Golden lads and girls all must/As chimney-sweepers, come to dust. –Cymbeline
I know there is very little left to say about the wholesale slaughter of women and children in a Newtown, Connecticut elementary school this past December. I’m not writing this reflection in an effort to jump onto the already macabre, maudlin bandwagon. I am not offering up flowers and teddy bears to children I did not know, or driving long distances to pay homage at the site so that I might associate myself with tragic history or share in collective grief. The bodies are buried and the media outlets have quieted. Any coherent discussion of gun control has spiraled into profits, posturing and seeming nothingness. Quiet village schools have installed heavy reinforced locking door-and-buzzer systems and have scheduled regular “active shooter” or “lockdown” drills, or other activities with more euphemistic names. Urban communities, where children die, unheralded, every day from gun violence, can only look to the ubiquitous metal detectors in their schools with frustration. And very little has changed in any substantive way.
However, despite there being little left to say on the subject that has not already been said, I am still thinking about Newtown. I am thinking I have seen it before—which of course I have. I was a 6th grade teacher at a school a few miles away on the day of the Columbine High School killings– my grade level team was out on that particular day, but my colleagues who were in the school building told me stories of crouching in darkness for hours in “lockdown” with their terrified students, waiting for the unknown danger to pass. Then there are the hundreds of school shootings that have happened in between and since. They begin to run together, one after the other, reported by the news media as “unavoidable tragedies” by disturbed and unpredictable “perpetrators” until we become numb to both the violence and the language used to describe it.
However, these really aren’t unavoidable tragedies, and despite the depersonalizing discourse in play, the “perpetrators” are in fact not automatons but people. As Jackson Katz keenly observes, they are almost without exception male people. And the victims are almost always women and children or adolescents. Katz writes, in one of only a handful of commentaries about the Newtown shootings to address gender, “in the wake of repeated tragedies like Newtown, we turn on the TV and watch the same predictable conversations about guns and mental illness, with only an occasional mention that the overwhelming majority of these types of crimes are committed by men — usually white men.” He continues:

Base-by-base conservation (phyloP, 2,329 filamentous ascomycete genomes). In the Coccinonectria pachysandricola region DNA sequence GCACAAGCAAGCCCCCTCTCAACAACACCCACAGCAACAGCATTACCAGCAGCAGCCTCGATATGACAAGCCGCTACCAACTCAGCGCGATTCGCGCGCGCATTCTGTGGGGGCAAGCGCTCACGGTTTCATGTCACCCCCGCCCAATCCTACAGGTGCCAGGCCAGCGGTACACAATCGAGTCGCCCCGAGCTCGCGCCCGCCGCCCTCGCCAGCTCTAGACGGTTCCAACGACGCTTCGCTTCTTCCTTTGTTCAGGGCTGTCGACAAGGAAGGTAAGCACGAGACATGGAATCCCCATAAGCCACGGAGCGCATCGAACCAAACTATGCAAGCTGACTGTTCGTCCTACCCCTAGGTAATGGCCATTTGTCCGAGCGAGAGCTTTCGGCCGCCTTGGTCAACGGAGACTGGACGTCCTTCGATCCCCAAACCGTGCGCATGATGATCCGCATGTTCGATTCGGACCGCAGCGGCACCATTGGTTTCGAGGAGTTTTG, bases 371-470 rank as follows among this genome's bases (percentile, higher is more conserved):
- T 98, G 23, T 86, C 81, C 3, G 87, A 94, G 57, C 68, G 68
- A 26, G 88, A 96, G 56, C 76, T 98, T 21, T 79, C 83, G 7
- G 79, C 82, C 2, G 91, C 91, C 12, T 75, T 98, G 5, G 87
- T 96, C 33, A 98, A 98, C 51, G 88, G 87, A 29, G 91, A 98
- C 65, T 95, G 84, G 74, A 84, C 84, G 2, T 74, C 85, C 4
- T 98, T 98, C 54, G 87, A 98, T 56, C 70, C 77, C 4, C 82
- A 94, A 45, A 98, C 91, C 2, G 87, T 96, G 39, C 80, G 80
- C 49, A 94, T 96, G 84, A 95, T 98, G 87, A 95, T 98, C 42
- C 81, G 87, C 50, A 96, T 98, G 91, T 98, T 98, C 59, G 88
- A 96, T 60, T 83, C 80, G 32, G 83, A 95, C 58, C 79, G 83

“The key difference is that because men represent the dominant gender, their gender is rendered invisible in the discourse about violence. So much of the commentary about school shootings, including the one at Sandy Hook Elementary, focuses on “people” who have problems, “individuals” who suffer from depression, and “shooters” whose motives remain obtuse. When opinion leaders start talking about the men who commit these rampages, and ask questions like: ‘why is it almost always men who do these horrible things?’ and then follow that up, we will have a much better chance of finding workable solutions to the outrageous level of violence in our society.”
Katz writes that “if a woman were the shooter, you can bet there would be all sorts of commentary about shifting cultural notions of femininity and how they might have contributed to her act,” but because the shooters are male, and US culture is notorious for its lexical inadequacy around male privilege or hegemonic, violent masculinity, the male shooter goes ungendered. These are men and boys conducting mass killings aimed at mostly women, children and occasionally other men. In the frenzied gun control discussions that followed Newtown, one man-on-the-street commentator observed that school shooters choose schools as targets instead of, say, police stations because of the concentration of guns at police stations. He was implying that schools are targets for the simple reason that there are typically no armed people there. The obvious logical problems with that argument aside, it seems instead that men with guns who are interested in killing multiple women and children mostly choose places that are full of women and also usually children as well. And what location more feminized than a school? The man in this case didn’t go to a shopping mall, or a dentist’s office, or to the zoo or a park. Instead, he went to a primary school. While we can’t know the mind of the man responsible, it is reasonable to say this was not serendipitous, but by design.